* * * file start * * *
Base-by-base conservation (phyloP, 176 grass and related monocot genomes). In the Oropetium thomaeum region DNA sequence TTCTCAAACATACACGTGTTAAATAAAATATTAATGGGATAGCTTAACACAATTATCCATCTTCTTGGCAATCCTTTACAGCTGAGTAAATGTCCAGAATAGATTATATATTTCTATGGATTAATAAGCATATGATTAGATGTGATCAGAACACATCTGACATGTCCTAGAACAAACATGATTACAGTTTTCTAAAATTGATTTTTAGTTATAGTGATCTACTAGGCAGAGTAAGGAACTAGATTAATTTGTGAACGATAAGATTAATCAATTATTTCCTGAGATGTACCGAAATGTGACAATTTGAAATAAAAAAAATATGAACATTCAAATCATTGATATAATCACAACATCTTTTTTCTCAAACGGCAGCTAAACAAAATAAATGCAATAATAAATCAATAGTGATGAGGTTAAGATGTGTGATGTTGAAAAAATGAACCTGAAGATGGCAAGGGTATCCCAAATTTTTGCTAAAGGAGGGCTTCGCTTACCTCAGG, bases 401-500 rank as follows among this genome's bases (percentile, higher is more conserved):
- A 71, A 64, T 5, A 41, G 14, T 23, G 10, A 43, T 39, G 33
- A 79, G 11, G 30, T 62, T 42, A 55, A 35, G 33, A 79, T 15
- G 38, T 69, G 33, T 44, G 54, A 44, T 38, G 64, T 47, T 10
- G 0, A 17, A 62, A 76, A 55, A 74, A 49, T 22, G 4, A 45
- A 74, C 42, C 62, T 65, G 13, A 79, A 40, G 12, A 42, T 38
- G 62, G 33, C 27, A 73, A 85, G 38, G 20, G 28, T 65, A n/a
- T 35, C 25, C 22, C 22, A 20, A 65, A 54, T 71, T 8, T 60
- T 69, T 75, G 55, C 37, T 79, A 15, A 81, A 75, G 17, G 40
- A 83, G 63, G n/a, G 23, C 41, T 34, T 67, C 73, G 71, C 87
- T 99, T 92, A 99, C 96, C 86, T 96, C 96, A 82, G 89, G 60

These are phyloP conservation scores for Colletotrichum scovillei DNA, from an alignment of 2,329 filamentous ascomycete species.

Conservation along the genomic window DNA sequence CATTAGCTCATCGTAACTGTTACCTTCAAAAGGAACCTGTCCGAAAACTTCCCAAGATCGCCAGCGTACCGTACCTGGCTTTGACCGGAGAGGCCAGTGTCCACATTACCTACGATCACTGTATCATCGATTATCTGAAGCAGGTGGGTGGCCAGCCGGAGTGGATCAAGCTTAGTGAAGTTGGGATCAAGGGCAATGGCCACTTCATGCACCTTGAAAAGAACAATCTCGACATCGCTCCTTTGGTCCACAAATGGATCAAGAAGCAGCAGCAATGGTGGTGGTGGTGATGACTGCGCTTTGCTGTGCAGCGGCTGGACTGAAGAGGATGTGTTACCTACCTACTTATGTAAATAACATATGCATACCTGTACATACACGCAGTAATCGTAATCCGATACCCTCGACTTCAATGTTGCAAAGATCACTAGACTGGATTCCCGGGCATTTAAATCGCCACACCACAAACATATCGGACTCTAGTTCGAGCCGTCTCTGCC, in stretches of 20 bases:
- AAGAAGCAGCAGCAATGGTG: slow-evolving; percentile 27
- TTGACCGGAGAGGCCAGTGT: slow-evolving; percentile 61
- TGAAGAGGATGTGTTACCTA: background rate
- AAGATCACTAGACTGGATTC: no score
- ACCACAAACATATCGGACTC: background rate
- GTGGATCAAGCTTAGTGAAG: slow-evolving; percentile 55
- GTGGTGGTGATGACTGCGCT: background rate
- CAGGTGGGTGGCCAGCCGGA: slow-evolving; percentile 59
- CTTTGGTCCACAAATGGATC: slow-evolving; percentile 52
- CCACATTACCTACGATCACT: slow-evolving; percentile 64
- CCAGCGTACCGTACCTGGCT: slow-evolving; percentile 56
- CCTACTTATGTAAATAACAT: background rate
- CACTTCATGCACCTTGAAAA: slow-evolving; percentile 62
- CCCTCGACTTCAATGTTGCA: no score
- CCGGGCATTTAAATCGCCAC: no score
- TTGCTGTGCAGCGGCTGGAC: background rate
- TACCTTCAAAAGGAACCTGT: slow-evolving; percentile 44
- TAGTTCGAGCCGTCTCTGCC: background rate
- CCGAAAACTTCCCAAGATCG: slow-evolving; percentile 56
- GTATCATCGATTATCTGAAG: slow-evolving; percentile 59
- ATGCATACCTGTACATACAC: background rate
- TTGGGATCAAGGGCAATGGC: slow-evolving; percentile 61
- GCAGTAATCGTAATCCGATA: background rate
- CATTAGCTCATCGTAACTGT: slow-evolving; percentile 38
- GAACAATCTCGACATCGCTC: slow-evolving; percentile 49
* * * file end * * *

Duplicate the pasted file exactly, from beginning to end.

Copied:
Base-by-base conservation (phyloP, 176 grass and related monocot genomes). In the Oropetium thomaeum region DNA sequence TTCTCAAACATACACGTGTTAAATAAAATATTAATGGGATAGCTTAACACAATTATCCATCTTCTTGGCAATCCTTTACAGCTGAGTAAATGTCCAGAATAGATTATATATTTCTATGGATTAATAAGCATATGATTAGATGTGATCAGAACACATCTGACATGTCCTAGAACAAACATGATTACAGTTTTCTAAAATTGATTTTTAGTTATAGTGATCTACTAGGCAGAGTAAGGAACTAGATTAATTTGTGAACGATAAGATTAATCAATTATTTCCTGAGATGTACCGAAATGTGACAATTTGAAATAAAAAAAATATGAACATTCAAATCATTGATATAATCACAACATCTTTTTTCTCAAACGGCAGCTAAACAAAATAAATGCAATAATAAATCAATAGTGATGAGGTTAAGATGTGTGATGTTGAAAAAATGAACCTGAAGATGGCAAGGGTATCCCAAATTTTTGCTAAAGGAGGGCTTCGCTTACCTCAGG, bases 401-500 rank as follows among this genome's bases (percentile, higher is more conserved):
- A 71, A 64, T 5, A 41, G 14, T 23, G 10, A 43, T 39, G 33
- A 79, G 11, G 30, T 62, T 42, A 55, A 35, G 33, A 79, T 15
- G 38, T 69, G 33, T 44, G 54, A 44, T 38, G 64, T 47, T 10
- G 0, A 17, A 62, A 76, A 55, A 74, A 49, T 22, G 4, A 45
- A 74, C 42, C 62, T 65, G 13, A 79, A 40, G 12, A 42, T 38
- G 62, G 33, C 27, A 73, A 85, G 38, G 20, G 28, T 65, A n/a
- T 35, C 25, C 22, C 22, A 20, A 65, A 54, T 71, T 8, T 60
- T 69, T 75, G 55, C 37, T 79, A 15, A 81, A 75, G 17, G 40
- A 83, G 63, G n/a, G 23, C 41, T 34, T 67, C 73, G 71, C 87
- T 99, T 92, A 99, C 96, C 86, T 96, C 96, A 82, G 89, G 60

These are phyloP conservation scores for Colletotrichum scovillei DNA, from an alignment of 2,329 filamentous ascomycete species.

Conservation along the genomic window DNA sequence CATTAGCTCATCGTAACTGTTACCTTCAAAAGGAACCTGTCCGAAAACTTCCCAAGATCGCCAGCGTACCGTACCTGGCTTTGACCGGAGAGGCCAGTGTCCACATTACCTACGATCACTGTATCATCGATTATCTGAAGCAGGTGGGTGGCCAGCCGGAGTGGATCAAGCTTAGTGAAGTTGGGATCAAGGGCAATGGCCACTTCATGCACCTTGAAAAGAACAATCTCGACATCGCTCCTTTGGTCCACAAATGGATCAAGAAGCAGCAGCAATGGTGGTGGTGGTGATGACTGCGCTTTGCTGTGCAGCGGCTGGACTGAAGAGGATGTGTTACCTACCTACTTATGTAAATAACATATGCATACCTGTACATACACGCAGTAATCGTAATCCGATACCCTCGACTTCAATGTTGCAAAGATCACTAGACTGGATTCCCGGGCATTTAAATCGCCACACCACAAACATATCGGACTCTAGTTCGAGCCGTCTCTGCC, in stretches of 20 bases:
- AAGAAGCAGCAGCAATGGTG: slow-evolving; percentile 27
- TTGACCGGAGAGGCCAGTGT: slow-evolving; percentile 61
- TGAAGAGGATGTGTTACCTA: background rate
- AAGATCACTAGACTGGATTC: no score
- ACCACAAACATATCGGACTC: background rate
- GTGGATCAAGCTTAGTGAAG: slow-evolving; percentile 55
- GTGGTGGTGATGACTGCGCT: background rate
- CAGGTGGGTGGCCAGCCGGA: slow-evolving; percentile 59
- CTTTGGTCCACAAATGGATC: slow-evolving; percentile 52
- CCACATTACCTACGATCACT: slow-evolving; percentile 64
- CCAGCGTACCGTACCTGGCT: slow-evolving; percentile 56
- CCTACTTATGTAAATAACAT: background rate
- CACTTCATGCACCTTGAAAA: slow-evolving; percentile 62
- CCCTCGACTTCAATGTTGCA: no score
- CCGGGCATTTAAATCGCCAC: no score
- TTGCTGTGCAGCGGCTGGAC: background rate
- TACCTTCAAAAGGAACCTGT: slow-evolving; percentile 44
- TAGTTCGAGCCGTCTCTGCC: background rate
- CCGAAAACTTCCCAAGATCG: slow-evolving; percentile 56
- GTATCATCGATTATCTGAAG: slow-evolving; percentile 59
- ATGCATACCTGTACATACAC: background rate
- TTGGGATCAAGGGCAATGGC: slow-evolving; percentile 61
- GCAGTAATCGTAATCCGATA: background rate
- CATTAGCTCATCGTAACTGT: slow-evolving; percentile 38
- GAACAATCTCGACATCGCTC: slow-evolving; percentile 49